Ultra-light sentences awarded in Vietnam major gold smuggling case

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Seven defendants originally charged with smuggling 336 kilograms of gold got away with very light sentences on January 22 in a case where lawyers said prosecutors illegally changed the offence they were charged with. / PHOTO: HOANG PHUONG

Seven people originally charged with smuggling huge quantities of gold from Cambodia to Vietnam, an offence punishable with life sentences, have escaped with the sentences of less than two years after the charge was changed to carrying out “illegal business activities.”

Legal experts have said the change in charges was illegal and not based on evidence.

Kingpins Nguyen Ngoc Luan, 55, and his sister-in-law Nguyen Thi Tuyet Van, 48, were also allowed to get back 92 kilograms of gold that were first accused of being smuggled into Vietnam, according to the trial held at the Chau Thanh District People’s Court in the Mekong Delta province of Tien Giang on January 22.

According to the indictment, on February 4, 2010, the provincial police discovered the gold bars under the seats of a car that Le Van Don, 55, Hong Duc Sanh, 64, and Nguyen Van Loi, 35, were travelling in.

They were transporting the gold, which was estimated at nearly VND64.6 billion (US$3 million) then, to Pham Tung Nguyen, 56, and Tieu Khai Phen, 45, in Ho Chi Minh City on the orders of Luan and Van.

Prosecutors said Luan and Van bought the gold with unclear origins from two women whose identities were never clarified in nearby An Giang Province.

The gold bars were among a total 336 kilograms of gold they had bought before being arrested, they said.

The trade had caused tax losses of VND614 million ($28,900) to the state budget, they said.

Luan, Van, Nguyen, and Phen were not licensed for doing business in gold bars, the prosecutors said.

The court sentenced Luan to one year and nine months in prison, while Van got one and half years. They were also ordered to pay fines of VND30 million ($1,400) each.

Nguyen and Phen each received jail terms of one year and four months, and had to pay VND20 million ($942) each in fines.

Three other defendants were sentenced to one year, three months and 22 days each, equal to the time they were detained during the investigation.

Explaining the verdicts, Judge Truong Thi Tuyet Linh said the defendants had admitted their offences “honestly,” and did not have previous criminal records.

They also had made good on the tax losses suffered by the state, and surrendered benefits they had earned from their illegal activities (the benefits were not specified), she said.

She also said that it was “not a very serious case.”

However, the Tuoi Tre (Youth) newspaper reported that in 1998, An Giang police had investigated both Luan and Van on charges of smuggling gold bars, but later, local prosecutors suspended the investigation.

Under Vietnamese laws, people who smuggle goods with a value of more than VND1 billion ($46,600) are punishable with life sentences.

Change of charges

In 2011, Tien Giang prosecutors had ratified charges of smuggling against the seven defendants.

According to prosecutors, Luan and Van then told the police that they had bought the gold from a woman in Phnom Penh. Later, Vietnamese and Cambodian police identified the woman as Tang Ly Sun, a gold trader.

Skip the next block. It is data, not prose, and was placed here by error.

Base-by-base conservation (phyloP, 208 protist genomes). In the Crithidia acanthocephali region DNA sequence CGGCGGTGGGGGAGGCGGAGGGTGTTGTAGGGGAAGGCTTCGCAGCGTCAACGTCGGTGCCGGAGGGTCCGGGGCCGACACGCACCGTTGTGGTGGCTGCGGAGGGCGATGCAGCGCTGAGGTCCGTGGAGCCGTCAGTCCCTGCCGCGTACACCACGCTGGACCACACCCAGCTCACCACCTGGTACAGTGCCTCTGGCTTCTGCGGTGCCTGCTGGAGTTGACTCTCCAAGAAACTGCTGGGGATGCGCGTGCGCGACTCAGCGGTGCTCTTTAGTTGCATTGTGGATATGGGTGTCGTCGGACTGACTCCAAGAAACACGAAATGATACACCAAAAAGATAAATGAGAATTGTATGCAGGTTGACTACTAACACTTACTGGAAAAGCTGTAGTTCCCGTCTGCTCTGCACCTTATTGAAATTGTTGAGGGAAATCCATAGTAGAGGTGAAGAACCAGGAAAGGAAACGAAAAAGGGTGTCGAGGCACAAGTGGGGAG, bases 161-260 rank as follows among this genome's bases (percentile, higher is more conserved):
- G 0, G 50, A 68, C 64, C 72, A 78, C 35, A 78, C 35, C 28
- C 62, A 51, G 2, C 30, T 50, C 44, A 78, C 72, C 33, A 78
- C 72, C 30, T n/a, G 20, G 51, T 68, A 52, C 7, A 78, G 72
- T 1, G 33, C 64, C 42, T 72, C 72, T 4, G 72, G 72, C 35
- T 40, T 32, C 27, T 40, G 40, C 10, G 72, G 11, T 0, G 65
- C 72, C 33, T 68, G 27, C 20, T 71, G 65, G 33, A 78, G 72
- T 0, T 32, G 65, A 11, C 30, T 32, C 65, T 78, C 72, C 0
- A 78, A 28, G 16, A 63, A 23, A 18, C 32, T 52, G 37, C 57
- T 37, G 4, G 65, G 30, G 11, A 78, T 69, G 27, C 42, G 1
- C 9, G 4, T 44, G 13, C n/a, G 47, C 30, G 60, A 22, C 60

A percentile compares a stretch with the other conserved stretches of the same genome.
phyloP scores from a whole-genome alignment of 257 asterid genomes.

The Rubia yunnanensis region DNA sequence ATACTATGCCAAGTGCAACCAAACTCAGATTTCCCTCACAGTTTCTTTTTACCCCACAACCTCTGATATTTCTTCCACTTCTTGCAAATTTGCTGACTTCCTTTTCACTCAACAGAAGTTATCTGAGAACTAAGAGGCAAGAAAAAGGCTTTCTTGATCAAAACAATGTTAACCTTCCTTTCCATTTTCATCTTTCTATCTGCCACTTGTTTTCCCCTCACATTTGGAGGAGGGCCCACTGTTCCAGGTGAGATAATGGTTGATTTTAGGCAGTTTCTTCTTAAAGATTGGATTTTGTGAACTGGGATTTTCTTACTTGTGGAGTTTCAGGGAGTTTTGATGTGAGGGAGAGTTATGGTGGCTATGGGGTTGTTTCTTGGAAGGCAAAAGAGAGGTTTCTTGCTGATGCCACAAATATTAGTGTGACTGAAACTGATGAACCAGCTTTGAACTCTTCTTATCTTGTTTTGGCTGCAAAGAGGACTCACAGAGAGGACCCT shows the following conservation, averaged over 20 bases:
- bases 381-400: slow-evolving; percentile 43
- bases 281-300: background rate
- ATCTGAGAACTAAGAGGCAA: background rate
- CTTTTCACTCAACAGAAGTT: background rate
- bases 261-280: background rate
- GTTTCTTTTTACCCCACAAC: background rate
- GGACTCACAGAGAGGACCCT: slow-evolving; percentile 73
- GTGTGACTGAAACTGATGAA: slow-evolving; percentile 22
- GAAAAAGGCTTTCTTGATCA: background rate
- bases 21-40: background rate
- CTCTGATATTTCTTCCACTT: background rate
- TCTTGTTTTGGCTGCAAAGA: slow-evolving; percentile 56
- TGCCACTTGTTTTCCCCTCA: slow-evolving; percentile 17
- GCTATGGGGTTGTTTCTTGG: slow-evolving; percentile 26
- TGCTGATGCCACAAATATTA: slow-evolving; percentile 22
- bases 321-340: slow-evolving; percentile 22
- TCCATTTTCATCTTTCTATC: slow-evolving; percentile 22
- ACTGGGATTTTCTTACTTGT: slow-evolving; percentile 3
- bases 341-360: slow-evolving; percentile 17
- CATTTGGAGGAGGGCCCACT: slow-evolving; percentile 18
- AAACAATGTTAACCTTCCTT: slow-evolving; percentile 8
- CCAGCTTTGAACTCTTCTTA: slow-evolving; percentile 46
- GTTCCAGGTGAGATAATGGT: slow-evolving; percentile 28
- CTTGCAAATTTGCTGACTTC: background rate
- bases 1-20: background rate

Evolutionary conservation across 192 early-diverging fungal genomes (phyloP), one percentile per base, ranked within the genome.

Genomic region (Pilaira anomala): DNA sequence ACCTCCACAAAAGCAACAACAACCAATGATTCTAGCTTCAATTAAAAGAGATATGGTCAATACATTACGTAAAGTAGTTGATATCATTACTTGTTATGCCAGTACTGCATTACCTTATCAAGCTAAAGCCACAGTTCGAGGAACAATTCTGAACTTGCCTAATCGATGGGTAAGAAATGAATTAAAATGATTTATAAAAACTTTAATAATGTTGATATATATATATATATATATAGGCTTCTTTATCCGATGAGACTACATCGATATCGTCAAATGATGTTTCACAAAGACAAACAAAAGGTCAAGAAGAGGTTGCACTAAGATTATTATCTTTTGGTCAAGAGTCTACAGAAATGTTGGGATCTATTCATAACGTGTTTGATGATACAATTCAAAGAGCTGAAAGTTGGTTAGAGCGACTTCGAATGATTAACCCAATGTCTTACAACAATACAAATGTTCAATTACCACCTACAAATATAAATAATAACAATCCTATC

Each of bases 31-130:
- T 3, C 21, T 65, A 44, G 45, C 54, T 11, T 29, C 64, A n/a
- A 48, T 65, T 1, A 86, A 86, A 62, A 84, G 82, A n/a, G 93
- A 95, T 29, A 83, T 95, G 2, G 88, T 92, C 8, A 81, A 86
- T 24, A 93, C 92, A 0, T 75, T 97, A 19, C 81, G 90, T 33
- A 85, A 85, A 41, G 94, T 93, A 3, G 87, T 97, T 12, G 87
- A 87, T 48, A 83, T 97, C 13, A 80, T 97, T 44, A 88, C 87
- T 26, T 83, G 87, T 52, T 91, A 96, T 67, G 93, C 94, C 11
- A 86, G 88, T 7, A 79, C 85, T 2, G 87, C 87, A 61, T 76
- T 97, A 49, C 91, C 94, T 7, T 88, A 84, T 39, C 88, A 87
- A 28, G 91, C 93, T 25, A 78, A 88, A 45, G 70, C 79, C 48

Between January and February 2010, the duo bought a total of 336 kilograms for gold from her, including the busted amount, and resold them to Nguyen and Phen.

In August 2011, the Tien Giang People’s Court refused to try the case and ordered further investigations, saying that there was not enough evidence to charge the suspects with smuggling.

On September 25 last year, the province’s police department transferred the case to Chau Thanh District’s police division so the latter could start a fresh investigation into the case, this time on the charge of carrying out illegal business activities.

Police said the change was because Luan and Van had denied their connections with the woman in Cambodia, and said that they bought the gold from two women in the nearby An Giang Province instead.

No explanation was given as to how this change in confessions – from the previous investigation on the basis of which the charge of smuggling had already been ratified – was accepted by the authorities.

Without identifying the identities of the women in An Giang, Chau Thanh police filed the new charges with the district’s prosecutors who ratified them.

Looks illegal

Speaking to Tuoi Tre, lawyer Vo Tuan Vinh Thuy with the Tien Giang Bar Association said the indictment was apparently illegal, because charges cannot be adjusted due to changes in the defendants’ statements, only on solid evidence.

He also said that what police had previously found about the woman in Cambodia should have been very important evidence to charge them with smuggling.

Meanwhile, Phan Van Nha, deputy head of Tien Giang Party Unit’s Interior Commission, which is tasked with fighting corruption, refused to comment on the verdict, saying that his agency needs to review the whole case. 

He told the newspaper that the case, which was involved a large amount of gold, had drawn a great public attention, so the commission sent him to attend the hearing.

Linh, the judge, said it was impossible to try the defendants for charges different from the indictment.

“If there is something dubious, we can make proposals with related agencies accordingly,” she said.

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